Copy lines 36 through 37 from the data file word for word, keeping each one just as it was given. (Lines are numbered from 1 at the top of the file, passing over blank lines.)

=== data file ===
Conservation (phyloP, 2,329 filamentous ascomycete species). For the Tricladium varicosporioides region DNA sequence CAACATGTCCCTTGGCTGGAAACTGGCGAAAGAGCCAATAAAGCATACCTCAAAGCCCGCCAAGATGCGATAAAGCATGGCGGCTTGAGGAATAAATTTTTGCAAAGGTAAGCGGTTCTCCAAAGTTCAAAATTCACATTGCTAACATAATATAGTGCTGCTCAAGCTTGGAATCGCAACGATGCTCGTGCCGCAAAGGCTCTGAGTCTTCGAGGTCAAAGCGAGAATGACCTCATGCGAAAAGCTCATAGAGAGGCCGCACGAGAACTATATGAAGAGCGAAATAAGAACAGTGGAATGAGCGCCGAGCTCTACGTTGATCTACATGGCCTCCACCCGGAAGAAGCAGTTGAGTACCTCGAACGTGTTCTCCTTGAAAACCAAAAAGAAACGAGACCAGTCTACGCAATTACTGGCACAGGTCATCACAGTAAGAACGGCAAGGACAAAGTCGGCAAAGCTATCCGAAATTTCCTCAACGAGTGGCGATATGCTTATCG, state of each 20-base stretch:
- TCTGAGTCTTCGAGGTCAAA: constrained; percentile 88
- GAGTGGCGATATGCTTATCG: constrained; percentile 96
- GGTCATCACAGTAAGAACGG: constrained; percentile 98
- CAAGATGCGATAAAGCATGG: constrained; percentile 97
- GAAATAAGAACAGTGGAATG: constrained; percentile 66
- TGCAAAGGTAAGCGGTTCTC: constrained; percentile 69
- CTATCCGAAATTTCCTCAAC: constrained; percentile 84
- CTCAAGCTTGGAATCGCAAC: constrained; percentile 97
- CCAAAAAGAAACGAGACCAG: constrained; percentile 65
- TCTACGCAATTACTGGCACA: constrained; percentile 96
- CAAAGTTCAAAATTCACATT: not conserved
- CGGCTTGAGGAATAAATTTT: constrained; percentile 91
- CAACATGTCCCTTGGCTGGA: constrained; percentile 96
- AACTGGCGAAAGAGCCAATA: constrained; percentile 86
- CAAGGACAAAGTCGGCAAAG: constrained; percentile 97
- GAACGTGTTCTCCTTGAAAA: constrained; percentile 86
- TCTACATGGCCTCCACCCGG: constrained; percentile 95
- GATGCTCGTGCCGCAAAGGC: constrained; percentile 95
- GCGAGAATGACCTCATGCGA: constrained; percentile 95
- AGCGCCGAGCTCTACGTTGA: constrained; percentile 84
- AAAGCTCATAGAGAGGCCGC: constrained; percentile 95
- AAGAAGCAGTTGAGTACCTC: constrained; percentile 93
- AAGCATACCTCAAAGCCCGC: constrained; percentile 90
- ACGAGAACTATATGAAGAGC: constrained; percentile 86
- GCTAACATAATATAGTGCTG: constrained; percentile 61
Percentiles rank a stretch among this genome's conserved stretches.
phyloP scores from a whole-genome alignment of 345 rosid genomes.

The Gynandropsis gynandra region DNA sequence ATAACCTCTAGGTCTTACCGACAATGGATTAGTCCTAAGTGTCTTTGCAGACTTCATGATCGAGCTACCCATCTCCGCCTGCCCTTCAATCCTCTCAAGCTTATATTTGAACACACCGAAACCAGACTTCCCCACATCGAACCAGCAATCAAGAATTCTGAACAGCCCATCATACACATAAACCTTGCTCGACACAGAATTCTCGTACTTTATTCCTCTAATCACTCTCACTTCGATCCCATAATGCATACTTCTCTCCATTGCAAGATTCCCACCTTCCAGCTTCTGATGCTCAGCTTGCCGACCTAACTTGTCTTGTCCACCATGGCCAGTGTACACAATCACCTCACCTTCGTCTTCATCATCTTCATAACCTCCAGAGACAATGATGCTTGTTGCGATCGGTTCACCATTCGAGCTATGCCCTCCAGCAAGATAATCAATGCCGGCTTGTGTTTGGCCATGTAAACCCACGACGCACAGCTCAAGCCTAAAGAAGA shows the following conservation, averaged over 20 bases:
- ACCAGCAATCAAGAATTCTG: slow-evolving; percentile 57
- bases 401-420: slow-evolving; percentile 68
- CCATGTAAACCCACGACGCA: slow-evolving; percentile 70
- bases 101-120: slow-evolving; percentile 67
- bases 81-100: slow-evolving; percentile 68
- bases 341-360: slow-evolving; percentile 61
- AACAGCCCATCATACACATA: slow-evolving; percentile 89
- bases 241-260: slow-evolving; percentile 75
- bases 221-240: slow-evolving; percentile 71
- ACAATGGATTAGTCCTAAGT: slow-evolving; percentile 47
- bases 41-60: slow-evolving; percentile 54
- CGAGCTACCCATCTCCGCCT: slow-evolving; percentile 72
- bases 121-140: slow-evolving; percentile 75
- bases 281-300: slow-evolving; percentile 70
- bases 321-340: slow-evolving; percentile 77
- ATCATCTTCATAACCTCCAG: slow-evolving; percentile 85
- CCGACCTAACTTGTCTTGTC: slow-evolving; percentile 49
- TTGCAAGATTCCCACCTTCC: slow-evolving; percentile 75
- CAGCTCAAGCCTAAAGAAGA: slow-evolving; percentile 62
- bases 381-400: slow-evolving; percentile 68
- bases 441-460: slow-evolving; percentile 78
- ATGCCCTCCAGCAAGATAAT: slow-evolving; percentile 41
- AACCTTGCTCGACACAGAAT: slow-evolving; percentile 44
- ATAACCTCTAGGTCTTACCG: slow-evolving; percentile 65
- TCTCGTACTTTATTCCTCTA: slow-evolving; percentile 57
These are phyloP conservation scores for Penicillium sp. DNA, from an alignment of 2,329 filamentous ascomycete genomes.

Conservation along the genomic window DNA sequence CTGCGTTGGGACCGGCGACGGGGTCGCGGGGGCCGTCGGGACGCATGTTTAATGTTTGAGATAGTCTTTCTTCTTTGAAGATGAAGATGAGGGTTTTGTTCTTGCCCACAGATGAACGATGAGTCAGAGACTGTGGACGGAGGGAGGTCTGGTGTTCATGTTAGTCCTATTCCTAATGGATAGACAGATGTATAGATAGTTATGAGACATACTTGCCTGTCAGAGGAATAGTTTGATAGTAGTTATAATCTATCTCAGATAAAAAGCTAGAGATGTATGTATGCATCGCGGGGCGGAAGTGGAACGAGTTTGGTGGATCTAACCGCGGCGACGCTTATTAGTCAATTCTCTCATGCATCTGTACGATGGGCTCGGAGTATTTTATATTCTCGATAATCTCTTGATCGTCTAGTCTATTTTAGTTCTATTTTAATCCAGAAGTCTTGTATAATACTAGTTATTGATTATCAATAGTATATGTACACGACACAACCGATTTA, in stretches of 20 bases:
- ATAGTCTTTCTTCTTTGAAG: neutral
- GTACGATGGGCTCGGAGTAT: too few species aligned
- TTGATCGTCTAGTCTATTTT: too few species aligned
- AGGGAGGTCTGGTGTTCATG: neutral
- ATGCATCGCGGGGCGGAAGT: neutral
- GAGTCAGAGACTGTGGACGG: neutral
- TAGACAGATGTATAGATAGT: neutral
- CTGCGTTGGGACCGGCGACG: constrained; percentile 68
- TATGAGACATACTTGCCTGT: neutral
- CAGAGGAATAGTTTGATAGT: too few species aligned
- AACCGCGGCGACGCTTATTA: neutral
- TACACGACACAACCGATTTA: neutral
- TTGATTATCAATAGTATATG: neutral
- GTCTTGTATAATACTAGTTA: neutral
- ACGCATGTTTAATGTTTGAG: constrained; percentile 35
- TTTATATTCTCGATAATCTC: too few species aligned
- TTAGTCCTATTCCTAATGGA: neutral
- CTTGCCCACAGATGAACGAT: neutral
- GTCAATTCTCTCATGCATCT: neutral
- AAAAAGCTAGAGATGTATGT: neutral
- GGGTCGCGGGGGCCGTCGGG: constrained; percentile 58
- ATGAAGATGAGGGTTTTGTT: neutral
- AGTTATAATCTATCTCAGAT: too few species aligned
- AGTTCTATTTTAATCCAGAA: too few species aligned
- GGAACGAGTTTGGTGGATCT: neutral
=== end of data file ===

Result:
- AACAGCCCATCATACACATA: slow-evolving; percentile 89
- bases 241-260: slow-evolving; percentile 75